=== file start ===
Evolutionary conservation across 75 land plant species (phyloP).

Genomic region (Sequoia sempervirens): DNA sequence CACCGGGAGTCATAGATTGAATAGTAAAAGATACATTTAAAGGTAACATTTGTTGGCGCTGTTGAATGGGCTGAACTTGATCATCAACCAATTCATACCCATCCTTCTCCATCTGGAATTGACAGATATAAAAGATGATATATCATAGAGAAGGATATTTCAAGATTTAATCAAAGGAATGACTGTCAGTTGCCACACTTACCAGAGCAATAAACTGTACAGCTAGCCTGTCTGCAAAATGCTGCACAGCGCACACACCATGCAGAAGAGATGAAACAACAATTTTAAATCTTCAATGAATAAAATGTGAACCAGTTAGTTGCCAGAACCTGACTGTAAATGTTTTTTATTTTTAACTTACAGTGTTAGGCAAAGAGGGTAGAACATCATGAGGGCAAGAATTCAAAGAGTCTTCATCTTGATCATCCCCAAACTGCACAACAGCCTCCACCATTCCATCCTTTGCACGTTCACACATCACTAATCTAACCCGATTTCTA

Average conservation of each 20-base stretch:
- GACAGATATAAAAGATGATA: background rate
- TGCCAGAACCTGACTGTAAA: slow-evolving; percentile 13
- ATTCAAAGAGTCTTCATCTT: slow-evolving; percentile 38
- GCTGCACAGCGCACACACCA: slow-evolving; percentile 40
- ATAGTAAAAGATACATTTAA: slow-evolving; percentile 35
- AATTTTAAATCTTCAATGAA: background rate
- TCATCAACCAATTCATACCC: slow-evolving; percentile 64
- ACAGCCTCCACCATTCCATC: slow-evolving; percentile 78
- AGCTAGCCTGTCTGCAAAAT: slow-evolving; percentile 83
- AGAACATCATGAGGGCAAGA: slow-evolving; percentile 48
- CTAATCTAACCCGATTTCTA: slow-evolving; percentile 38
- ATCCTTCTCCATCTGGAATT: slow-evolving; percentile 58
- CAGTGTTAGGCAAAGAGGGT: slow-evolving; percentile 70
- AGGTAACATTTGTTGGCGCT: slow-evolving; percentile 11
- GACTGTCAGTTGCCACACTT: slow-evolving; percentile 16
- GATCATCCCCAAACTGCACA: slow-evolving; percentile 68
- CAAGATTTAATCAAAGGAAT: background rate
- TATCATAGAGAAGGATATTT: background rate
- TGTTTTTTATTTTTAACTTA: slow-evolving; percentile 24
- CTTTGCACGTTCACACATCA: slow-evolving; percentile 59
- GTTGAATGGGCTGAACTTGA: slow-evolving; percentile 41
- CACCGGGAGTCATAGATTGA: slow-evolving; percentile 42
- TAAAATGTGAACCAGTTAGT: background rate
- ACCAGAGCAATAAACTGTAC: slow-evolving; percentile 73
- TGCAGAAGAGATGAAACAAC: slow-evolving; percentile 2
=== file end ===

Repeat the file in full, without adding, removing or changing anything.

Evolutionary conservation across 75 land plant species (phyloP).

Genomic region (Sequoia sempervirens): DNA sequence CACCGGGAGTCATAGATTGAATAGTAAAAGATACATTTAAAGGTAACATTTGTTGGCGCTGTTGAATGGGCTGAACTTGATCATCAACCAATTCATACCCATCCTTCTCCATCTGGAATTGACAGATATAAAAGATGATATATCATAGAGAAGGATATTTCAAGATTTAATCAAAGGAATGACTGTCAGTTGCCACACTTACCAGAGCAATAAACTGTACAGCTAGCCTGTCTGCAAAATGCTGCACAGCGCACACACCATGCAGAAGAGATGAAACAACAATTTTAAATCTTCAATGAATAAAATGTGAACCAGTTAGTTGCCAGAACCTGACTGTAAATGTTTTTTATTTTTAACTTACAGTGTTAGGCAAAGAGGGTAGAACATCATGAGGGCAAGAATTCAAAGAGTCTTCATCTTGATCATCCCCAAACTGCACAACAGCCTCCACCATTCCATCCTTTGCACGTTCACACATCACTAATCTAACCCGATTTCTA

Average conservation of each 20-base stretch:
- GACAGATATAAAAGATGATA: background rate
- TGCCAGAACCTGACTGTAAA: slow-evolving; percentile 13
- ATTCAAAGAGTCTTCATCTT: slow-evolving; percentile 38
- GCTGCACAGCGCACACACCA: slow-evolving; percentile 40
- ATAGTAAAAGATACATTTAA: slow-evolving; percentile 35
- AATTTTAAATCTTCAATGAA: background rate
- TCATCAACCAATTCATACCC: slow-evolving; percentile 64
- ACAGCCTCCACCATTCCATC: slow-evolving; percentile 78
- AGCTAGCCTGTCTGCAAAAT: slow-evolving; percentile 83
- AGAACATCATGAGGGCAAGA: slow-evolving; percentile 48
- CTAATCTAACCCGATTTCTA: slow-evolving; percentile 38
- ATCCTTCTCCATCTGGAATT: slow-evolving; percentile 58
- CAGTGTTAGGCAAAGAGGGT: slow-evolving; percentile 70
- AGGTAACATTTGTTGGCGCT: slow-evolving; percentile 11
- GACTGTCAGTTGCCACACTT: slow-evolving; percentile 16
- GATCATCCCCAAACTGCACA: slow-evolving; percentile 68
- CAAGATTTAATCAAAGGAAT: background rate
- TATCATAGAGAAGGATATTT: background rate
- TGTTTTTTATTTTTAACTTA: slow-evolving; percentile 24
- CTTTGCACGTTCACACATCA: slow-evolving; percentile 59
- GTTGAATGGGCTGAACTTGA: slow-evolving; percentile 41
- CACCGGGAGTCATAGATTGA: slow-evolving; percentile 42
- TAAAATGTGAACCAGTTAGT: background rate
- ACCAGAGCAATAAACTGTAC: slow-evolving; percentile 73
- TGCAGAAGAGATGAAACAAC: slow-evolving; percentile 2